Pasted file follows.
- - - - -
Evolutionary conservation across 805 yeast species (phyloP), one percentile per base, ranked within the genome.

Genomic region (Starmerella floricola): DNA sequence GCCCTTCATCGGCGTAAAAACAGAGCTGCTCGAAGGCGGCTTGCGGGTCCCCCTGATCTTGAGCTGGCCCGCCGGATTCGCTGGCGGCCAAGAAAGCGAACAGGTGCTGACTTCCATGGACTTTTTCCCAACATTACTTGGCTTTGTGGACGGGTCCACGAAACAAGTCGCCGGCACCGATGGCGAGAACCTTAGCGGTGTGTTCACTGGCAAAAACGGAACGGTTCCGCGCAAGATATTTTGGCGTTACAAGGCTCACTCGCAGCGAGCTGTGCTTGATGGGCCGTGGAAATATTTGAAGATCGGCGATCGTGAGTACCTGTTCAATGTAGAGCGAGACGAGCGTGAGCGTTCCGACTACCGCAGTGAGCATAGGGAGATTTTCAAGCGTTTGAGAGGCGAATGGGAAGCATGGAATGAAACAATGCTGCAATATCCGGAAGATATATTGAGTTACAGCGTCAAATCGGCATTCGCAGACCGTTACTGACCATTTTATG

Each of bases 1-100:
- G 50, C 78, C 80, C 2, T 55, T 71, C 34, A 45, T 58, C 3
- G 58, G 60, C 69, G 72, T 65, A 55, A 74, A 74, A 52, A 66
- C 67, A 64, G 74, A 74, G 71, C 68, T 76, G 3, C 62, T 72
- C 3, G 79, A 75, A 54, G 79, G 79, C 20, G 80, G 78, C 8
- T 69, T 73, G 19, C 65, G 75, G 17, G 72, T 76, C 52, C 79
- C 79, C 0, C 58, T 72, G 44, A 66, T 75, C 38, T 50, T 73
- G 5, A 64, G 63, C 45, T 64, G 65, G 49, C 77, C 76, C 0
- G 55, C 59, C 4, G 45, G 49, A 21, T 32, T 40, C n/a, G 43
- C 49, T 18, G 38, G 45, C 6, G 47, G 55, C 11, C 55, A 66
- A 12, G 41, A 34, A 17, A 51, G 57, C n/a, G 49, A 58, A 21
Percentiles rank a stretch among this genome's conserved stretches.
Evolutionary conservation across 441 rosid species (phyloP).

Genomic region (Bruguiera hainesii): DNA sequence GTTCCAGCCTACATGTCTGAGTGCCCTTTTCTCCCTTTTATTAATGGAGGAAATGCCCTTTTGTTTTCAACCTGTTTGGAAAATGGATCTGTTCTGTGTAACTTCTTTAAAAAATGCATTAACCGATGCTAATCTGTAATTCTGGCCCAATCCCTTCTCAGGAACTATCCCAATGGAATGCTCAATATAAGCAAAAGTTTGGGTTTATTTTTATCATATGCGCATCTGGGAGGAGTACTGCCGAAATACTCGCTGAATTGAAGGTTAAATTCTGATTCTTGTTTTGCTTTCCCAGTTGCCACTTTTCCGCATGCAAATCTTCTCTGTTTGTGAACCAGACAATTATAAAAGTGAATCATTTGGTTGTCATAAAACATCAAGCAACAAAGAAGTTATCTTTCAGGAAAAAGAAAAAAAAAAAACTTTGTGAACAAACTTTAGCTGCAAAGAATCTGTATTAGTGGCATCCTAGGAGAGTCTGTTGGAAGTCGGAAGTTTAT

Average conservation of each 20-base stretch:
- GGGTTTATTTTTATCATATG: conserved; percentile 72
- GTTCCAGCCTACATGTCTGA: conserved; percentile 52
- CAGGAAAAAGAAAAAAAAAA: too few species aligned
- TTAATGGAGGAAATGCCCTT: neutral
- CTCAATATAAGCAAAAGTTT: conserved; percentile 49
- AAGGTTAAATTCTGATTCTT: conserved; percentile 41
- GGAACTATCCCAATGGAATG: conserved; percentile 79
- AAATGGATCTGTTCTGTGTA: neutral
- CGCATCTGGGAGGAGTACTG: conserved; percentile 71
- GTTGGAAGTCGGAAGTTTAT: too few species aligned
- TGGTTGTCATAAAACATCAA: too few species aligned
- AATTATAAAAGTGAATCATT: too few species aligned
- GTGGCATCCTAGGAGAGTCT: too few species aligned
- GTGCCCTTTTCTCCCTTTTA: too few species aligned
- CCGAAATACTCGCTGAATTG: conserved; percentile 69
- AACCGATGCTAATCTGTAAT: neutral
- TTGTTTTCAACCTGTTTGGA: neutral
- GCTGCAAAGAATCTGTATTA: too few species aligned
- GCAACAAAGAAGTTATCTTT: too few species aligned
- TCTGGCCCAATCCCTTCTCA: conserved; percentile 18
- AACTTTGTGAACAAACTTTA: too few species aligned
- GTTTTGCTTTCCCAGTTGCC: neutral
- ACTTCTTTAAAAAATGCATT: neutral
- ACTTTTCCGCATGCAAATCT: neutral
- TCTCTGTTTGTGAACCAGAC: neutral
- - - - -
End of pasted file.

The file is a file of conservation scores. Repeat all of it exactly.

Evolutionary conservation across 805 yeast species (phyloP), one percentile per base, ranked within the genome.

Genomic region (Starmerella floricola): DNA sequence GCCCTTCATCGGCGTAAAAACAGAGCTGCTCGAAGGCGGCTTGCGGGTCCCCCTGATCTTGAGCTGGCCCGCCGGATTCGCTGGCGGCCAAGAAAGCGAACAGGTGCTGACTTCCATGGACTTTTTCCCAACATTACTTGGCTTTGTGGACGGGTCCACGAAACAAGTCGCCGGCACCGATGGCGAGAACCTTAGCGGTGTGTTCACTGGCAAAAACGGAACGGTTCCGCGCAAGATATTTTGGCGTTACAAGGCTCACTCGCAGCGAGCTGTGCTTGATGGGCCGTGGAAATATTTGAAGATCGGCGATCGTGAGTACCTGTTCAATGTAGAGCGAGACGAGCGTGAGCGTTCCGACTACCGCAGTGAGCATAGGGAGATTTTCAAGCGTTTGAGAGGCGAATGGGAAGCATGGAATGAAACAATGCTGCAATATCCGGAAGATATATTGAGTTACAGCGTCAAATCGGCATTCGCAGACCGTTACTGACCATTTTATG

Each of bases 1-100:
- G 50, C 78, C 80, C 2, T 55, T 71, C 34, A 45, T 58, C 3
- G 58, G 60, C 69, G 72, T 65, A 55, A 74, A 74, A 52, A 66
- C 67, A 64, G 74, A 74, G 71, C 68, T 76, G 3, C 62, T 72
- C 3, G 79, A 75, A 54, G 79, G 79, C 20, G 80, G 78, C 8
- T 69, T 73, G 19, C 65, G 75, G 17, G 72, T 76, C 52, C 79
- C 79, C 0, C 58, T 72, G 44, A 66, T 75, C 38, T 50, T 73
- G 5, A 64, G 63, C 45, T 64, G 65, G 49, C 77, C 76, C 0
- G 55, C 59, C 4, G 45, G 49, A 21, T 32, T 40, C n/a, G 43
- C 49, T 18, G 38, G 45, C 6, G 47, G 55, C 11, C 55, A 66
- A 12, G 41, A 34, A 17, A 51, G 57, C n/a, G 49, A 58, A 21
Percentiles rank a stretch among this genome's conserved stretches.
Evolutionary conservation across 441 rosid species (phyloP).

Genomic region (Bruguiera hainesii): DNA sequence GTTCCAGCCTACATGTCTGAGTGCCCTTTTCTCCCTTTTATTAATGGAGGAAATGCCCTTTTGTTTTCAACCTGTTTGGAAAATGGATCTGTTCTGTGTAACTTCTTTAAAAAATGCATTAACCGATGCTAATCTGTAATTCTGGCCCAATCCCTTCTCAGGAACTATCCCAATGGAATGCTCAATATAAGCAAAAGTTTGGGTTTATTTTTATCATATGCGCATCTGGGAGGAGTACTGCCGAAATACTCGCTGAATTGAAGGTTAAATTCTGATTCTTGTTTTGCTTTCCCAGTTGCCACTTTTCCGCATGCAAATCTTCTCTGTTTGTGAACCAGACAATTATAAAAGTGAATCATTTGGTTGTCATAAAACATCAAGCAACAAAGAAGTTATCTTTCAGGAAAAAGAAAAAAAAAAAACTTTGTGAACAAACTTTAGCTGCAAAGAATCTGTATTAGTGGCATCCTAGGAGAGTCTGTTGGAAGTCGGAAGTTTAT

Average conservation of each 20-base stretch:
- GGGTTTATTTTTATCATATG: conserved; percentile 72
- GTTCCAGCCTACATGTCTGA: conserved; percentile 52
- CAGGAAAAAGAAAAAAAAAA: too few species aligned
- TTAATGGAGGAAATGCCCTT: neutral
- CTCAATATAAGCAAAAGTTT: conserved; percentile 49
- AAGGTTAAATTCTGATTCTT: conserved; percentile 41
- GGAACTATCCCAATGGAATG: conserved; percentile 79
- AAATGGATCTGTTCTGTGTA: neutral
- CGCATCTGGGAGGAGTACTG: conserved; percentile 71
- GTTGGAAGTCGGAAGTTTAT: too few species aligned
- TGGTTGTCATAAAACATCAA: too few species aligned
- AATTATAAAAGTGAATCATT: too few species aligned
- GTGGCATCCTAGGAGAGTCT: too few species aligned
- GTGCCCTTTTCTCCCTTTTA: too few species aligned
- CCGAAATACTCGCTGAATTG: conserved; percentile 69
- AACCGATGCTAATCTGTAAT: neutral
- TTGTTTTCAACCTGTTTGGA: neutral
- GCTGCAAAGAATCTGTATTA: too few species aligned
- GCAACAAAGAAGTTATCTTT: too few species aligned
- TCTGGCCCAATCCCTTCTCA: conserved; percentile 18
- AACTTTGTGAACAAACTTTA: too few species aligned
- GTTTTGCTTTCCCAGTTGCC: neutral
- ACTTCTTTAAAAAATGCATT: neutral
- ACTTTTCCGCATGCAAATCT: neutral
- TCTCTGTTTGTGAACCAGAC: neutral